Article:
he had spoken of the star that day. "If I can't find a chunk of it,
maybe I can find the hole it made when it hit," he added. "I'd like to
find that. Maybe it would be bigger than the one I dug when I thought I
could go all the way through to China."

"Yes. The time Skyrocket fell in!" laughed Jan. "'Member that, Teddy?"

"I guess I do! Daddy had to go out in the night and bring him in. Come
on, let's look for the hole the shooting star made."

"All right."

The two Curlytops walked on over the island, looking here and there for
star-holes. They found a number of deep places, but after looking at
them, and poking sticks down into them, Ted decided that none of them
had ever held a shooting star.

"Maybe bears made them," half whispered Jan.

"There aren't any bears on this island!" Teddy declared.

"I hope not," murmured his sister, as she looked over her shoulder and
then kept close to her brother during the rest of the walk.

Pretty soon the children heard their mother's voice calling them. They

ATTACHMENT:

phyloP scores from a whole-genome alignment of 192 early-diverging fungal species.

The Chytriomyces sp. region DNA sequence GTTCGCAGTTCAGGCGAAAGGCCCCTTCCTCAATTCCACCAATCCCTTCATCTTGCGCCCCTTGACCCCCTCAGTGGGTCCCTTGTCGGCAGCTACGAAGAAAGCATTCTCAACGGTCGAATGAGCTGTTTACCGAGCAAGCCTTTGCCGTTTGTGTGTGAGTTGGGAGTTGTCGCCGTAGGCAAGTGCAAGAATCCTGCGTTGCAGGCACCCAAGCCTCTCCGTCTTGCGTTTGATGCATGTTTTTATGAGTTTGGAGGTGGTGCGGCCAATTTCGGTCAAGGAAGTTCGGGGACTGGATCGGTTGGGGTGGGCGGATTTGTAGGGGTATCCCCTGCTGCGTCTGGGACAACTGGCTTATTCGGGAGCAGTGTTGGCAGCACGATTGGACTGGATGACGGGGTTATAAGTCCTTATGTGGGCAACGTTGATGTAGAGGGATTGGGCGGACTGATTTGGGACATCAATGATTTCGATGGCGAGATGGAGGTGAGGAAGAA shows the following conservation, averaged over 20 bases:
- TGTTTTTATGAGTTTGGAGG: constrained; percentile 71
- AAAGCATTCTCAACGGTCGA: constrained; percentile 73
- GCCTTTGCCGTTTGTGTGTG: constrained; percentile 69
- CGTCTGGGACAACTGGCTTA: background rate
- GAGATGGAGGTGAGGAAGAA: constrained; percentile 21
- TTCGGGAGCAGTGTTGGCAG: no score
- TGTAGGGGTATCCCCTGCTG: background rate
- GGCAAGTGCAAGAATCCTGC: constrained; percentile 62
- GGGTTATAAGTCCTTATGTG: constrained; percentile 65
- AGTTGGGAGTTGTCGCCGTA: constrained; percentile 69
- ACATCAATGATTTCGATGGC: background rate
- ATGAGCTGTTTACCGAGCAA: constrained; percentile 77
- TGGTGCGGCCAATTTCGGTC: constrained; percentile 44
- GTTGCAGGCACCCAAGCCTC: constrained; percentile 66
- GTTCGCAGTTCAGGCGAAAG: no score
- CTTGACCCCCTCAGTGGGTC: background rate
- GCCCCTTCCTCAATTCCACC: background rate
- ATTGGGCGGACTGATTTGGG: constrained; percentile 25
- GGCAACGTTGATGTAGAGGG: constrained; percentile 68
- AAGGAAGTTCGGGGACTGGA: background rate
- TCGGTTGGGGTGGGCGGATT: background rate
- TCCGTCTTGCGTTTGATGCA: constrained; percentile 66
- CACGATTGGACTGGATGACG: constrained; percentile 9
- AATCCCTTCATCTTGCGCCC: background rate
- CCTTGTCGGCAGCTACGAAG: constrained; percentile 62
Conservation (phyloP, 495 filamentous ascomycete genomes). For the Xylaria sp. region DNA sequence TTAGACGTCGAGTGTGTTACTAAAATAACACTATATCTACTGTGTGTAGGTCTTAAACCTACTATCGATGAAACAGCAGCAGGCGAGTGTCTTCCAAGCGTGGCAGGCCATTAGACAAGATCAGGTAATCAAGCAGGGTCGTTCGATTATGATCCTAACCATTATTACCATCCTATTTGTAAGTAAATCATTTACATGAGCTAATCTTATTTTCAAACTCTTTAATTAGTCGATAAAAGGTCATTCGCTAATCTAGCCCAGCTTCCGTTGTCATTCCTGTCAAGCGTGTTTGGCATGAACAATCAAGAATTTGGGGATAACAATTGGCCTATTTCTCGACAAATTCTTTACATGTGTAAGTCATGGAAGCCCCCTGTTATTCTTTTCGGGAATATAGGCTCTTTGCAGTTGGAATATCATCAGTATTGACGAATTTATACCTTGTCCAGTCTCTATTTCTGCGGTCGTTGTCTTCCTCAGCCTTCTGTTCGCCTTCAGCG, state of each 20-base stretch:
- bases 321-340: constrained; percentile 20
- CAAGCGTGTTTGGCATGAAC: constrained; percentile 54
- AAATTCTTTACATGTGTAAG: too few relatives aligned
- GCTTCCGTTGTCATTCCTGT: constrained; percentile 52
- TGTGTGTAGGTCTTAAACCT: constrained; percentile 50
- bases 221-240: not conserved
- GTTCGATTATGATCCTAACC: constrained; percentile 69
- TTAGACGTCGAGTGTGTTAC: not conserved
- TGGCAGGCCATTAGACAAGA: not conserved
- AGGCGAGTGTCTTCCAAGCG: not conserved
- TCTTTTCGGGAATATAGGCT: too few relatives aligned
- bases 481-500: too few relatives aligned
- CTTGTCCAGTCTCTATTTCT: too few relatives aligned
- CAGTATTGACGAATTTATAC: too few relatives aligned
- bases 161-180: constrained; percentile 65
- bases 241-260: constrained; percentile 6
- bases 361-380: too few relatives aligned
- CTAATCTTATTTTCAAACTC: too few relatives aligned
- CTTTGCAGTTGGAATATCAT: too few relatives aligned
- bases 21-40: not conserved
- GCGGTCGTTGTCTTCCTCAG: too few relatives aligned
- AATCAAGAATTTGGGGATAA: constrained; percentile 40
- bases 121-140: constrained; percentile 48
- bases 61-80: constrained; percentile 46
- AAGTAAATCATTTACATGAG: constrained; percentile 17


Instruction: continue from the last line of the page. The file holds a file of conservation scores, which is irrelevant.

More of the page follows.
could hear very plainly, for the air was clear.

"I guess supper is ready," said Janet.

"I hope it is!" sighed Ted. "I'm awful hungry!"

Supper was ready, smoking hot on the table in the dining-tent, when Ted
and Jan reached the camp grandpa had made.

"Oh, how good it smells!" cried Ted.

"And how nice the white tents look under the green trees," added his
sister. "I just love it here!"

"It is the nicest place we have yet been for the summer vacation," said
Mother Martin. "This and Cherry Farm are two lovely places."

They sat down under the tent and began to eat. Nora had gotten up a fine
supper, for a regular cook stove had been brought along, and it was
almost like eating at Grandma Martin's table, only this was out of
doors, for the sides of the tent were raised to let in the air and the
rays of the setting sun.

"What's the matter, Father?" asked Mrs. Martin, as she saw the
children's grandfather pause after tasting the potatoes. "Is anything
wrong?"

"I think I'd like a little more salt on these."

"Yes, they do need salting. Nora, bring the salt please."

"There isn't any, except what I used when I was cooking--a little I had
in a salt-shaker."

"Oh, yes, there must be. I brought a whole bagful. I saw it when I
unpacked some of the things. There was a sack of salt."

"Well, it isn't here now," said Nora, as she looked among her kitchen
things.

"Has anyone seen the bag of salt?" asked Mrs. Martin.

She looked at Ted and Jan, who shook their heads. Then Trouble's mother
looked at him. He was busy with a piece of bread and jam. One could have
told Trouble had been eating bread and jam just by looking at his mouth
and face.